OUR MISSION: To protect and conserve natural resources in the Foothills of North Carolina and the Upstate of South Carolina, with emphasis on the lands and waterways with scenic, ecologic or agricultural significance in the North Pacolet and Green River watersheds.
THE VISION: A community living and growing in harmony with our natural heritage.
Welcome to the Pacolet Area Conservancy website!
Through the varied conservation tools at its disposal, the Pacolet Area Conservancy (PAC) has helped protect nearly 8,700 acres of our area’s valuable natural resources. PAC holds conservation easements on 64 protected properties. PAC owns 25 properties. PAC is responsible for monitoring 72 easements annually, 7 of which are held by the state of North Carolina and one which is held by The Nature Conservancy. PAC is responsible for monitoring a total of 4,818 acres annually to make certain that the terms of the conservation agreements are upheld. The land trust also owns property covering over 440 acres.
A Special Thank You to Foothills Riding Club!
Foothills Riding Club (FRC) awarded the Pacolet Area Conservancy (PAC) $500 from their 2016 charitable donations!
FRC board member, Carrie Knox, explains, “The entire board of FRC chooses several nonprofits for our members to select from. FRC is very happy that we can help Pacolet Area Conservancy. PAC protects riding trails, hay fields, horse farms and other natural areas that are so important to the equestrian community.”
Thank you for a wonderful PAC Fall Hiking Series!
The Fall Hiking Series offered five hikes to beautiful protected lands in our area, most of which offered glorious views for enjoying the beautiful array of autumn colors!
The Fall Hiking Series was attended by 80 participants, and two participants attended all five hikes and were awarded a bumper sticker acknowledging their accomplishment!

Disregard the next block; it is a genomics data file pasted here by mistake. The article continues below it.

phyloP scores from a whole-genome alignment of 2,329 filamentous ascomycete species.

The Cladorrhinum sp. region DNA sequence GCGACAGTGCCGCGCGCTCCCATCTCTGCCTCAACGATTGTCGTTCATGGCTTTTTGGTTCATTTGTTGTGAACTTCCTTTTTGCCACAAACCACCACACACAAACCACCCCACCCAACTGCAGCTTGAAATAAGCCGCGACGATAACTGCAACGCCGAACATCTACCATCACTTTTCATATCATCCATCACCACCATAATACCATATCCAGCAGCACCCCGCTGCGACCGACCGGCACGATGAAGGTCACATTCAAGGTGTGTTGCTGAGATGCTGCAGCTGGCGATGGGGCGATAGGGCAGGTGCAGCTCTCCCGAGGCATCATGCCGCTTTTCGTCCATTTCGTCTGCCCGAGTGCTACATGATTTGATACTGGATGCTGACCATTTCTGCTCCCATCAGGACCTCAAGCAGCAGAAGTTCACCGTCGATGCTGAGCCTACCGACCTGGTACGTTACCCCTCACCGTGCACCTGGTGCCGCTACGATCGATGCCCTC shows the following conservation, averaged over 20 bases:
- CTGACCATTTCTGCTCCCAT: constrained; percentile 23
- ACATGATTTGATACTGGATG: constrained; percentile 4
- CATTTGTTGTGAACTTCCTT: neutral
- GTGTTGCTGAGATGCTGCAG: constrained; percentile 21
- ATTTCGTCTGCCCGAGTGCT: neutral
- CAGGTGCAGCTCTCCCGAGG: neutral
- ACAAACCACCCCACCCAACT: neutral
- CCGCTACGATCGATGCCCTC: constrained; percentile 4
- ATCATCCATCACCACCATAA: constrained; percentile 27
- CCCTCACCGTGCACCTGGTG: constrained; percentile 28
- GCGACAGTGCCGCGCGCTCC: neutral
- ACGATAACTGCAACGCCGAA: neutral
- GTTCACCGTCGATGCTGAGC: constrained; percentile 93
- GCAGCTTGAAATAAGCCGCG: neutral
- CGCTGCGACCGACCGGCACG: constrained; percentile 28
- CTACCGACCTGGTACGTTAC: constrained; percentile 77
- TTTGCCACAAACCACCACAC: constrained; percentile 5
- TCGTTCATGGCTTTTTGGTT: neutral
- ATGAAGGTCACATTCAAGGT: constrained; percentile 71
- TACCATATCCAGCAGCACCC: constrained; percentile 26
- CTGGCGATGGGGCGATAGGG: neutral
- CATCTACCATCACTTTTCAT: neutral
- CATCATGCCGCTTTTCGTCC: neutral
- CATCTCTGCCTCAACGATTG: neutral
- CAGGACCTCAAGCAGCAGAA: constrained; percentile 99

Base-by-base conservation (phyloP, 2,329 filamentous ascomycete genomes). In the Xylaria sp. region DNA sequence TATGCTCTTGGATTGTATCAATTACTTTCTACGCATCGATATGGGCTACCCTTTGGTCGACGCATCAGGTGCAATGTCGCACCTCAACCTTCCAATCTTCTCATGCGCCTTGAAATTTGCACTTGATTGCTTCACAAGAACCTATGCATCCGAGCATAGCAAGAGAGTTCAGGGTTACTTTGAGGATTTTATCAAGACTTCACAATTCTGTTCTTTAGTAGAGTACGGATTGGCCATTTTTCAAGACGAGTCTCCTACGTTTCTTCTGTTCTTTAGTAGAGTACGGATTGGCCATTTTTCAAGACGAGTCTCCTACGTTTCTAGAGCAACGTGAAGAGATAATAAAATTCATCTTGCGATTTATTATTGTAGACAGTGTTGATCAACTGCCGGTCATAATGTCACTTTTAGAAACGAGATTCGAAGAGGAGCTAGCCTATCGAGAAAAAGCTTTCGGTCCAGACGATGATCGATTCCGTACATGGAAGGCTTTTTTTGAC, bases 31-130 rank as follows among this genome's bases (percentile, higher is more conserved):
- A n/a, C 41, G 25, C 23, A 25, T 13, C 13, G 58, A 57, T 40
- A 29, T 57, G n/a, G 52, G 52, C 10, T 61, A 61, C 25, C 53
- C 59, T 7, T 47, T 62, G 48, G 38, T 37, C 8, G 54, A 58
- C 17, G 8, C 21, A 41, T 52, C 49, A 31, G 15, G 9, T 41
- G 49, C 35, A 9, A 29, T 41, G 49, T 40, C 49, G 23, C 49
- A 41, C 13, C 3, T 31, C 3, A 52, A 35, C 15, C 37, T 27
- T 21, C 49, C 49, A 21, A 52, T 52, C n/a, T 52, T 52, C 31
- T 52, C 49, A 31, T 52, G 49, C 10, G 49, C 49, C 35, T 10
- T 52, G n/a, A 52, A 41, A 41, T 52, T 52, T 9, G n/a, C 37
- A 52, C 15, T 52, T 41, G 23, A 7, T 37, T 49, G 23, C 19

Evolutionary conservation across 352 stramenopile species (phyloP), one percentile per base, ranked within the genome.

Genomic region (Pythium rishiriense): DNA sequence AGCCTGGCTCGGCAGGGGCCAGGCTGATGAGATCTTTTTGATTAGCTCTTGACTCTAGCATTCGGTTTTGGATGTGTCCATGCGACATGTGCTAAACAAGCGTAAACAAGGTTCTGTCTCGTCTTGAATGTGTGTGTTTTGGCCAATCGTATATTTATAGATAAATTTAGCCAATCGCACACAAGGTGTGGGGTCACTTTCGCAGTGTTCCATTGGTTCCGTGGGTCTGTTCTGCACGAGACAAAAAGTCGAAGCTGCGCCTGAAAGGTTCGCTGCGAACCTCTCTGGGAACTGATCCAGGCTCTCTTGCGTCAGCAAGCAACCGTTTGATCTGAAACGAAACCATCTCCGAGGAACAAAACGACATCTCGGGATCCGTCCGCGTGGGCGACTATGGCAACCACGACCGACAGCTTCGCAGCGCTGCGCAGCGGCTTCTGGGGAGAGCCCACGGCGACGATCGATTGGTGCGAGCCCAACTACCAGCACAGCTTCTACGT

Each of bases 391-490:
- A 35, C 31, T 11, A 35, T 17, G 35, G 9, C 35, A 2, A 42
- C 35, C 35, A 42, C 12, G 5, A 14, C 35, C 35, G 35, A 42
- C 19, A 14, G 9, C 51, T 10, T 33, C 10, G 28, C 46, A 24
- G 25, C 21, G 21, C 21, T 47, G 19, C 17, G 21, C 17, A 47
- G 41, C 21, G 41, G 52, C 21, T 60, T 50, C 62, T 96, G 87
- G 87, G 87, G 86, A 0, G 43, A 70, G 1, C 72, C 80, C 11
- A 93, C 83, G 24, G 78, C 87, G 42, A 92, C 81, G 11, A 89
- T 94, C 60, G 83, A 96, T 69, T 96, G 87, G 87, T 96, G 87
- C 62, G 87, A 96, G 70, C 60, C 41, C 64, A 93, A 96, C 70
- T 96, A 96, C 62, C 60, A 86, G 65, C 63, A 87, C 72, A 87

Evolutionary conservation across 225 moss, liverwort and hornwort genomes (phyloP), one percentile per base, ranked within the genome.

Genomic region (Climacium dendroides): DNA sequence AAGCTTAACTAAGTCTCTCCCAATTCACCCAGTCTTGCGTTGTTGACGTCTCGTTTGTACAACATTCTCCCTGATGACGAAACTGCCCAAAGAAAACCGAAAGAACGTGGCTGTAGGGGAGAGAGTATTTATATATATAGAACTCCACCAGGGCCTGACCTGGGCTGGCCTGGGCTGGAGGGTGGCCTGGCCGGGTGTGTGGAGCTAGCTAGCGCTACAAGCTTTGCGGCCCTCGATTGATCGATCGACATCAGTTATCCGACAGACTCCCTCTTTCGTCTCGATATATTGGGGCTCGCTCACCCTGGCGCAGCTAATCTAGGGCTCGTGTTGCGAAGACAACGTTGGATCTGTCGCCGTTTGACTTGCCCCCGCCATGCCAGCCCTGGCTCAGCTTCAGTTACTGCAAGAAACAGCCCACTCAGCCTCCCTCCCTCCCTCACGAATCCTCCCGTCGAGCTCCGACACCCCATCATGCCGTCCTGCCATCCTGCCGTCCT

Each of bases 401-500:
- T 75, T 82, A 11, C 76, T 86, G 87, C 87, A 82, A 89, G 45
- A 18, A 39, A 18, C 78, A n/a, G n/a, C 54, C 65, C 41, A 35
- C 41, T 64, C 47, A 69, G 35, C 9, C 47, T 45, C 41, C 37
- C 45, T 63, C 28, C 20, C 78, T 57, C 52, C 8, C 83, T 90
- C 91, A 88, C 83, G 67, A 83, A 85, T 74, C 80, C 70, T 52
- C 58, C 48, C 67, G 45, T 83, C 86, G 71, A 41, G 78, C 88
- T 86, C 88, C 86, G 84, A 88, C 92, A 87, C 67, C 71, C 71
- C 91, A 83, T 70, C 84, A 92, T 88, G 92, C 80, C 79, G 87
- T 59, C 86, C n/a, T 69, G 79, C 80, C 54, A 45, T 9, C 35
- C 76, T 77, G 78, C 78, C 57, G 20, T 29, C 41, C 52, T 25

Congratulations to Dan Easley and Jean Shaw for completing PAC’s Hiking Challenge!
2017 PAC & Walnut Creek Preserve (WCP) Programs
Each month (except December), PAC & WCP will offer a Saturday morning program/presentation at the Anne Elizabeth Suratt Nature Center at Walnut Creek Preserve. Programs are free of charge, open to all ages, and begin at 10:30 a.m. (more info. below)
PAC/WCP programs are made possible, in part, by a grant from Mary Merritt and Bob and Babs Strickland.
January 21 – macro-photography with Ben Mullinax
February 18 – “North Carolina’s Red Wolves: An Imperiled Future” with Christian Hunt with Defenders of Wildlife.
May 27 – Mycologist, Tradd Cotter, will present, “Mushrooms: Dark matter that binds life.”
June 17 – Tanya Poole, NCWRC Education Specialist, will present on Bats!
July 15 – Patrick McMillan, host of ETV’s Expeditions with Patrick McMillan, will present, “The Southern Blue Ridge – Crucible of Life.”
August 12 – David Campbell will present on his Floristic and Biodiversity Study of Polk County.